Joyce Espinosa is working a Staff Nurse, Al Sheehaniya Health Center, Doha, Qatar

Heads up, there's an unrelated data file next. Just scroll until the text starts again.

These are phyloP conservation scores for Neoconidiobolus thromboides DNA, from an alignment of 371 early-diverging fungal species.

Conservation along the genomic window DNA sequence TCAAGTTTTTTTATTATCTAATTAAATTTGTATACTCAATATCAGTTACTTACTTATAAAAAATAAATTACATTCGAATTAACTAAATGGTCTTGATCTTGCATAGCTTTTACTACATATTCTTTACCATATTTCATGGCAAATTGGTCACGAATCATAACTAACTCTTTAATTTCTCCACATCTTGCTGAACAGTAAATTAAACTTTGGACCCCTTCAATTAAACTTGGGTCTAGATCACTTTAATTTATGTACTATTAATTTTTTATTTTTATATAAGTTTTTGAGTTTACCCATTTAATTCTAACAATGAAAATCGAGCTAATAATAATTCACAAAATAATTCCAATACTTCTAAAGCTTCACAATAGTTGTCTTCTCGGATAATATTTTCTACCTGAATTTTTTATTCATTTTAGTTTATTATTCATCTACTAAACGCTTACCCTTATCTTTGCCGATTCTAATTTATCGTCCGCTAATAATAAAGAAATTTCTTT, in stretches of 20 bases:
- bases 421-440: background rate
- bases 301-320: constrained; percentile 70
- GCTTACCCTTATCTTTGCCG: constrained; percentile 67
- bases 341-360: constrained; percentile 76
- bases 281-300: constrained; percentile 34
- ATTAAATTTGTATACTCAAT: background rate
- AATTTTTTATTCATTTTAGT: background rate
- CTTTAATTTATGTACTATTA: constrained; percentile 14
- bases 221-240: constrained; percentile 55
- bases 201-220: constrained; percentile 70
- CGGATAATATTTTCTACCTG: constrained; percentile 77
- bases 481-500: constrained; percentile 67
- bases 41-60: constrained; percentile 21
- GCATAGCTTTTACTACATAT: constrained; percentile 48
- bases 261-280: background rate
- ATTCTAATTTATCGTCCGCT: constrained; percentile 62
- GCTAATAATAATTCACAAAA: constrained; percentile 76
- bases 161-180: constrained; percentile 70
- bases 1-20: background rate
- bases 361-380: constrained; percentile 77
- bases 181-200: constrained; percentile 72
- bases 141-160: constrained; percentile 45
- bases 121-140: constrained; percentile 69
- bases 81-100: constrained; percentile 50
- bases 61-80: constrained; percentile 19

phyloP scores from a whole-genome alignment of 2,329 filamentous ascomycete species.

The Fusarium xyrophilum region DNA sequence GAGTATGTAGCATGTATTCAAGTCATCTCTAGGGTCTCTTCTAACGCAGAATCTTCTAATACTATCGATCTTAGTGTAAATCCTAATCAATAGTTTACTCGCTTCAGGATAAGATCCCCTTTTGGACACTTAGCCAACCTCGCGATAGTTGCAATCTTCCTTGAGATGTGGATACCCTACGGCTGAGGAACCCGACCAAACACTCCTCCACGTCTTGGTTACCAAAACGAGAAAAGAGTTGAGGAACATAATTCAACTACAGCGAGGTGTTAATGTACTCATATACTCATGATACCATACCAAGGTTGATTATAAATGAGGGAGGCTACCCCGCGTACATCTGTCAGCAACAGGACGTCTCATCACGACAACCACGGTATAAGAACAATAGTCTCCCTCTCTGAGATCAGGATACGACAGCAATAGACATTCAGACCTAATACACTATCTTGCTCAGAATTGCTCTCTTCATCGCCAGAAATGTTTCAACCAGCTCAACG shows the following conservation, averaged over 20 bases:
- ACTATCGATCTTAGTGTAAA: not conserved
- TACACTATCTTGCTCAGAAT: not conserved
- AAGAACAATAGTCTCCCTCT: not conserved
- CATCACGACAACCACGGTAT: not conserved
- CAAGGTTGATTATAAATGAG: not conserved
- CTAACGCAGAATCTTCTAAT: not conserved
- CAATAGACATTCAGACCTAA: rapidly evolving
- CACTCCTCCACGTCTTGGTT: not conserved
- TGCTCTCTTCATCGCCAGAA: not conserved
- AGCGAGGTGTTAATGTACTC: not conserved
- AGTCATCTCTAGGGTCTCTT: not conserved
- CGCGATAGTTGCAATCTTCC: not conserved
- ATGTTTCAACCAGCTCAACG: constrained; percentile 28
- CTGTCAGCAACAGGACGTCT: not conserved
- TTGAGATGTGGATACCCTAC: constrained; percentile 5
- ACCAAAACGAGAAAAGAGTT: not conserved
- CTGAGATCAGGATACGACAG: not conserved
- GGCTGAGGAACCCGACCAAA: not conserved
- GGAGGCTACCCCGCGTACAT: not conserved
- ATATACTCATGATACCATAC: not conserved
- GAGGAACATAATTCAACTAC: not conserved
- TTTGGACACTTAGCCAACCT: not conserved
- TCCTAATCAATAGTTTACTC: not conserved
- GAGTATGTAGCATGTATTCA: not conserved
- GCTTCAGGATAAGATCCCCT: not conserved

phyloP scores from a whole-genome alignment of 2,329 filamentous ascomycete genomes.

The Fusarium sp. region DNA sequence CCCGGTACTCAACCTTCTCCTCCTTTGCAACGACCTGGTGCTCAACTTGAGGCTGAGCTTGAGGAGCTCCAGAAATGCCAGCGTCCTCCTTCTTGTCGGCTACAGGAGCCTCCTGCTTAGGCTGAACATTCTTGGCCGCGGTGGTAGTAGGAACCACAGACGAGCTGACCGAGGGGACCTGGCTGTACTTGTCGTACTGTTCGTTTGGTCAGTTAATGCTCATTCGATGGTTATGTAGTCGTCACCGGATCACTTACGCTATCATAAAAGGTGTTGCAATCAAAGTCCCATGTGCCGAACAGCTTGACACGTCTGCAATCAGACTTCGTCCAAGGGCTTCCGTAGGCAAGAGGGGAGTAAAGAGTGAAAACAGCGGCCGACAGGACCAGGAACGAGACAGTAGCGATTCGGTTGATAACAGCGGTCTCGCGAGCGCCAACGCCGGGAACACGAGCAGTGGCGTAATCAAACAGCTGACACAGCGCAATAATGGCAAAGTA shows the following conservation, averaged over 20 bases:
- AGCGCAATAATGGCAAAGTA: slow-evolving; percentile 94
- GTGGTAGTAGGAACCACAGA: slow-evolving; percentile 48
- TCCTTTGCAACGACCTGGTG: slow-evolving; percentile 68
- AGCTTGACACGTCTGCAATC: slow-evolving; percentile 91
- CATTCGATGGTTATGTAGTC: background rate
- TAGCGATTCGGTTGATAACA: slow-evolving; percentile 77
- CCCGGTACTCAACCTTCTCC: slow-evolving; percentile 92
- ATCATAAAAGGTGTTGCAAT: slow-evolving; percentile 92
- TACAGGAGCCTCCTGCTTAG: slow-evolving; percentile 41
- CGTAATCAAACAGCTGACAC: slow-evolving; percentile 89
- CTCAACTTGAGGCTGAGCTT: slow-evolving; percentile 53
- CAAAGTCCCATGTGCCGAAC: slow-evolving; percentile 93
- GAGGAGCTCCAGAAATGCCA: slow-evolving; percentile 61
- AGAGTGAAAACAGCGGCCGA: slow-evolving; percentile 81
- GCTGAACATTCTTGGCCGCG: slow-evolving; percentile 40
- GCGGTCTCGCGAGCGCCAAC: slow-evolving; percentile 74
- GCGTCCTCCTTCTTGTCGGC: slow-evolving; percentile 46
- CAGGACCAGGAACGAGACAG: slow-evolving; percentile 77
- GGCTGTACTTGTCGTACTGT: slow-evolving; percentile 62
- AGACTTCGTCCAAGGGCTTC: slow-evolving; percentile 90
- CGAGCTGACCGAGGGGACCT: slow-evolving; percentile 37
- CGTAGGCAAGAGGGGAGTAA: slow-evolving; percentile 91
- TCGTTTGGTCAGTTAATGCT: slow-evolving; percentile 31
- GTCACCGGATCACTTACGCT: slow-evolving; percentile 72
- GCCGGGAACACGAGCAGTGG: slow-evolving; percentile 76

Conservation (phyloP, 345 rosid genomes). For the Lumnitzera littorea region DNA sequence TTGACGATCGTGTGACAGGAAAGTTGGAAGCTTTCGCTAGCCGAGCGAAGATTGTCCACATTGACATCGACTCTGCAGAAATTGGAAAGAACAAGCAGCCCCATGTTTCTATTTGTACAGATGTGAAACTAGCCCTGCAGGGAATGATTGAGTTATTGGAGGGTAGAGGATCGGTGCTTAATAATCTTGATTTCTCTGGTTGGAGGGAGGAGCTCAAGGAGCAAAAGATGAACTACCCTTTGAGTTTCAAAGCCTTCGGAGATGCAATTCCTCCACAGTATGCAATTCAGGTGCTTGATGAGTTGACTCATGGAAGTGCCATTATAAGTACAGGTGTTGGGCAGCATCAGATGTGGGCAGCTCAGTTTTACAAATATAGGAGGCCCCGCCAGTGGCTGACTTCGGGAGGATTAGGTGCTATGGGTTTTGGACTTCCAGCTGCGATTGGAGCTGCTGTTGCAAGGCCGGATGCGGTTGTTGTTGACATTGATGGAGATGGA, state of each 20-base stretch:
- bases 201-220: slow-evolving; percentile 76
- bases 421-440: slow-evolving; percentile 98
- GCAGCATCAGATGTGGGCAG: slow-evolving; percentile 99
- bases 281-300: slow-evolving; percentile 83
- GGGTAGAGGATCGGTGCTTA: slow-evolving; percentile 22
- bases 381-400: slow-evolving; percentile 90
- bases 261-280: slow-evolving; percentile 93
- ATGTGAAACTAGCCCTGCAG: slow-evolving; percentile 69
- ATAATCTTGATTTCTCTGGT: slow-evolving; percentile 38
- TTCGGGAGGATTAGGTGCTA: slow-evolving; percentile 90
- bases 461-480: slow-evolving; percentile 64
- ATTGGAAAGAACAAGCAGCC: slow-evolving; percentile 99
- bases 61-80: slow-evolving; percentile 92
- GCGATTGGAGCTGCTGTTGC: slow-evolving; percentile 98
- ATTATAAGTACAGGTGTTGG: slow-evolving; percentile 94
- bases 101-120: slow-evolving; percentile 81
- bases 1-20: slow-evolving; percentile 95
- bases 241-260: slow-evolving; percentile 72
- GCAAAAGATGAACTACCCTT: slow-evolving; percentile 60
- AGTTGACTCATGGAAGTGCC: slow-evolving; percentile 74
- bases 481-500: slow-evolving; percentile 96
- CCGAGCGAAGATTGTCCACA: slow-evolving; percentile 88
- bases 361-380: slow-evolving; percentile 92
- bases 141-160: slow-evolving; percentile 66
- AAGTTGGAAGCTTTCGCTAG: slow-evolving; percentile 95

This descriptive-relational study was conducted to determine the psychological and social aspects of living with diabetes mellitus. The findings would be the basis for an enhancement of the diabetic program in primary health care. Using the one-shot survey design, 280 patients with diabetes mellitus were included as respondents of the study. The statistical tools employed were means and frequency distribution for descriptive analysis, while Gamma and Cramer’s V were used for inferential analysis. This research has shown that the respondents were fairly psychologically and socially well. They were satisfied with self and living in a purposeful manner, however, they were anxious about the complications of the disease. Family members were concerned about their condition wherein they could talk freely about diabetes mellitus. Educational attainment and living arrangement were significantly correlated with psychological well-being. Presence of illnesses not related to diabetes was significantly correlated with both psychological and social well-being. In conclusion, patients with diabetes mellitus still have the ability to feel good about themselves, having healthy relationships, and maintain psychological health and social well-being.